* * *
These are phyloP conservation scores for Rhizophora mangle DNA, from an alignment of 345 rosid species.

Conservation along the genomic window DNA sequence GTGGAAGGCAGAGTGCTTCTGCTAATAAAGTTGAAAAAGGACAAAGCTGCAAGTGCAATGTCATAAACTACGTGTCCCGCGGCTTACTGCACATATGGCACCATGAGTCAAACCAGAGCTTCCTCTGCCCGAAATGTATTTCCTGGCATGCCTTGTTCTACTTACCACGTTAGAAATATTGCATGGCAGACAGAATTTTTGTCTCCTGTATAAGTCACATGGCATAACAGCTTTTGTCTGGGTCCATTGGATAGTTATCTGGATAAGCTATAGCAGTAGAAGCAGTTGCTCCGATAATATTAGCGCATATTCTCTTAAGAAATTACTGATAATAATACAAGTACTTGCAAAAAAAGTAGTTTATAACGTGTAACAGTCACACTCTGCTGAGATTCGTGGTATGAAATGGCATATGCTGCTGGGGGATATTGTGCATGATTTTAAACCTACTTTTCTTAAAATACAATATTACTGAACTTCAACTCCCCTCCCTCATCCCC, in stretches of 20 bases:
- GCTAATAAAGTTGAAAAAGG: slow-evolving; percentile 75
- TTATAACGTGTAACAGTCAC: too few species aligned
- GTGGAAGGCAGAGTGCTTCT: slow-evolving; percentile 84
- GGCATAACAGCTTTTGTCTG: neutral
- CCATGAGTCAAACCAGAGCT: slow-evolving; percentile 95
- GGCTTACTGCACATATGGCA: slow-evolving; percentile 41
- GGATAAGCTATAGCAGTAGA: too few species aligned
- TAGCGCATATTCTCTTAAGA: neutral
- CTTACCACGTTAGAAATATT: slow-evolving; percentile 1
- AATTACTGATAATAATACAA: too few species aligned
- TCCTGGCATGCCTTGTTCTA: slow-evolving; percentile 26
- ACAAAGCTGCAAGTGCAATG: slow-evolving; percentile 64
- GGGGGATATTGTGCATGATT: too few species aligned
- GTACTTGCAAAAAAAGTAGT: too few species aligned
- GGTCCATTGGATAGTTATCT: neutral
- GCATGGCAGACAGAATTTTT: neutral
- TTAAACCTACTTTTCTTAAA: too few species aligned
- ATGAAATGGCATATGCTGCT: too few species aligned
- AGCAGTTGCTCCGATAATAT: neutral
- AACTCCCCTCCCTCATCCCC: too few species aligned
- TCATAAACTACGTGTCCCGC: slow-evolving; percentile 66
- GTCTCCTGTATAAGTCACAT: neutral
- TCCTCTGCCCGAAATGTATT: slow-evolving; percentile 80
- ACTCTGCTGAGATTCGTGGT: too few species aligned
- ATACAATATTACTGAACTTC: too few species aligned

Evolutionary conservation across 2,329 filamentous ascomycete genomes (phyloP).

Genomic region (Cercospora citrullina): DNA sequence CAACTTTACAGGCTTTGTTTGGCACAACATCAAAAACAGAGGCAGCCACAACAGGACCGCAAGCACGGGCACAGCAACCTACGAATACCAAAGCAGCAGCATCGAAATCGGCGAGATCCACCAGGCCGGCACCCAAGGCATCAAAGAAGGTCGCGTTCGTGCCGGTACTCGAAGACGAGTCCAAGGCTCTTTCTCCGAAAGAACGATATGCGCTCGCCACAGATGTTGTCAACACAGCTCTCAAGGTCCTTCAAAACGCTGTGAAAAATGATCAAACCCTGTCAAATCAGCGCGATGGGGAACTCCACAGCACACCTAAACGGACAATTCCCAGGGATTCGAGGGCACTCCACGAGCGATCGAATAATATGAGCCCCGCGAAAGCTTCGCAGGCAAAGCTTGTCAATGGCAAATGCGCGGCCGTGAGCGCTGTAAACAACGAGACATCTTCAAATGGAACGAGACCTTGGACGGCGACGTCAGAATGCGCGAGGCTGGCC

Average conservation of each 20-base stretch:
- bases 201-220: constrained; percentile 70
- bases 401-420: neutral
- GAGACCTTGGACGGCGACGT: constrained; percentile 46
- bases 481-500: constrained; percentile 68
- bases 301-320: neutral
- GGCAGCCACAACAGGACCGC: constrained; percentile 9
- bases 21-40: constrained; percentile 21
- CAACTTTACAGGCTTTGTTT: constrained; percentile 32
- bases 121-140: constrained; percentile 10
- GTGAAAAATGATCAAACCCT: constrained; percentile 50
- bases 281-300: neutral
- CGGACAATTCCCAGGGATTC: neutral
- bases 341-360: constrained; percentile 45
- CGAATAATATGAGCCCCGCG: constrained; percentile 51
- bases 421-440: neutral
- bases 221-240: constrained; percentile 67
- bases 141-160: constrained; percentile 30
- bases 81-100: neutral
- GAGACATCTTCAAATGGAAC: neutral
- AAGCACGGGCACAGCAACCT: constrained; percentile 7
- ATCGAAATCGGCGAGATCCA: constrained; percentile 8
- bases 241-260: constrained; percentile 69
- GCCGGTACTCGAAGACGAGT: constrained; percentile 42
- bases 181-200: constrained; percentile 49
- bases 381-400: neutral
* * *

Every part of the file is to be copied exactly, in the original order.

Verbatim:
These are phyloP conservation scores for Rhizophora mangle DNA, from an alignment of 345 rosid species.

Conservation along the genomic window DNA sequence GTGGAAGGCAGAGTGCTTCTGCTAATAAAGTTGAAAAAGGACAAAGCTGCAAGTGCAATGTCATAAACTACGTGTCCCGCGGCTTACTGCACATATGGCACCATGAGTCAAACCAGAGCTTCCTCTGCCCGAAATGTATTTCCTGGCATGCCTTGTTCTACTTACCACGTTAGAAATATTGCATGGCAGACAGAATTTTTGTCTCCTGTATAAGTCACATGGCATAACAGCTTTTGTCTGGGTCCATTGGATAGTTATCTGGATAAGCTATAGCAGTAGAAGCAGTTGCTCCGATAATATTAGCGCATATTCTCTTAAGAAATTACTGATAATAATACAAGTACTTGCAAAAAAAGTAGTTTATAACGTGTAACAGTCACACTCTGCTGAGATTCGTGGTATGAAATGGCATATGCTGCTGGGGGATATTGTGCATGATTTTAAACCTACTTTTCTTAAAATACAATATTACTGAACTTCAACTCCCCTCCCTCATCCCC, in stretches of 20 bases:
- GCTAATAAAGTTGAAAAAGG: slow-evolving; percentile 75
- TTATAACGTGTAACAGTCAC: too few species aligned
- GTGGAAGGCAGAGTGCTTCT: slow-evolving; percentile 84
- GGCATAACAGCTTTTGTCTG: neutral
- CCATGAGTCAAACCAGAGCT: slow-evolving; percentile 95
- GGCTTACTGCACATATGGCA: slow-evolving; percentile 41
- GGATAAGCTATAGCAGTAGA: too few species aligned
- TAGCGCATATTCTCTTAAGA: neutral
- CTTACCACGTTAGAAATATT: slow-evolving; percentile 1
- AATTACTGATAATAATACAA: too few species aligned
- TCCTGGCATGCCTTGTTCTA: slow-evolving; percentile 26
- ACAAAGCTGCAAGTGCAATG: slow-evolving; percentile 64
- GGGGGATATTGTGCATGATT: too few species aligned
- GTACTTGCAAAAAAAGTAGT: too few species aligned
- GGTCCATTGGATAGTTATCT: neutral
- GCATGGCAGACAGAATTTTT: neutral
- TTAAACCTACTTTTCTTAAA: too few species aligned
- ATGAAATGGCATATGCTGCT: too few species aligned
- AGCAGTTGCTCCGATAATAT: neutral
- AACTCCCCTCCCTCATCCCC: too few species aligned
- TCATAAACTACGTGTCCCGC: slow-evolving; percentile 66
- GTCTCCTGTATAAGTCACAT: neutral
- TCCTCTGCCCGAAATGTATT: slow-evolving; percentile 80
- ACTCTGCTGAGATTCGTGGT: too few species aligned
- ATACAATATTACTGAACTTC: too few species aligned

Evolutionary conservation across 2,329 filamentous ascomycete genomes (phyloP).

Genomic region (Cercospora citrullina): DNA sequence CAACTTTACAGGCTTTGTTTGGCACAACATCAAAAACAGAGGCAGCCACAACAGGACCGCAAGCACGGGCACAGCAACCTACGAATACCAAAGCAGCAGCATCGAAATCGGCGAGATCCACCAGGCCGGCACCCAAGGCATCAAAGAAGGTCGCGTTCGTGCCGGTACTCGAAGACGAGTCCAAGGCTCTTTCTCCGAAAGAACGATATGCGCTCGCCACAGATGTTGTCAACACAGCTCTCAAGGTCCTTCAAAACGCTGTGAAAAATGATCAAACCCTGTCAAATCAGCGCGATGGGGAACTCCACAGCACACCTAAACGGACAATTCCCAGGGATTCGAGGGCACTCCACGAGCGATCGAATAATATGAGCCCCGCGAAAGCTTCGCAGGCAAAGCTTGTCAATGGCAAATGCGCGGCCGTGAGCGCTGTAAACAACGAGACATCTTCAAATGGAACGAGACCTTGGACGGCGACGTCAGAATGCGCGAGGCTGGCC

Average conservation of each 20-base stretch:
- bases 201-220: constrained; percentile 70
- bases 401-420: neutral
- GAGACCTTGGACGGCGACGT: constrained; percentile 46
- bases 481-500: constrained; percentile 68
- bases 301-320: neutral
- GGCAGCCACAACAGGACCGC: constrained; percentile 9
- bases 21-40: constrained; percentile 21
- CAACTTTACAGGCTTTGTTT: constrained; percentile 32
- bases 121-140: constrained; percentile 10
- GTGAAAAATGATCAAACCCT: constrained; percentile 50
- bases 281-300: neutral
- CGGACAATTCCCAGGGATTC: neutral
- bases 341-360: constrained; percentile 45
- CGAATAATATGAGCCCCGCG: constrained; percentile 51
- bases 421-440: neutral
- bases 221-240: constrained; percentile 67
- bases 141-160: constrained; percentile 30
- bases 81-100: neutral
- GAGACATCTTCAAATGGAAC: neutral
- AAGCACGGGCACAGCAACCT: constrained; percentile 7
- ATCGAAATCGGCGAGATCCA: constrained; percentile 8
- bases 241-260: constrained; percentile 69
- GCCGGTACTCGAAGACGAGT: constrained; percentile 42
- bases 181-200: constrained; percentile 49
- bases 381-400: neutral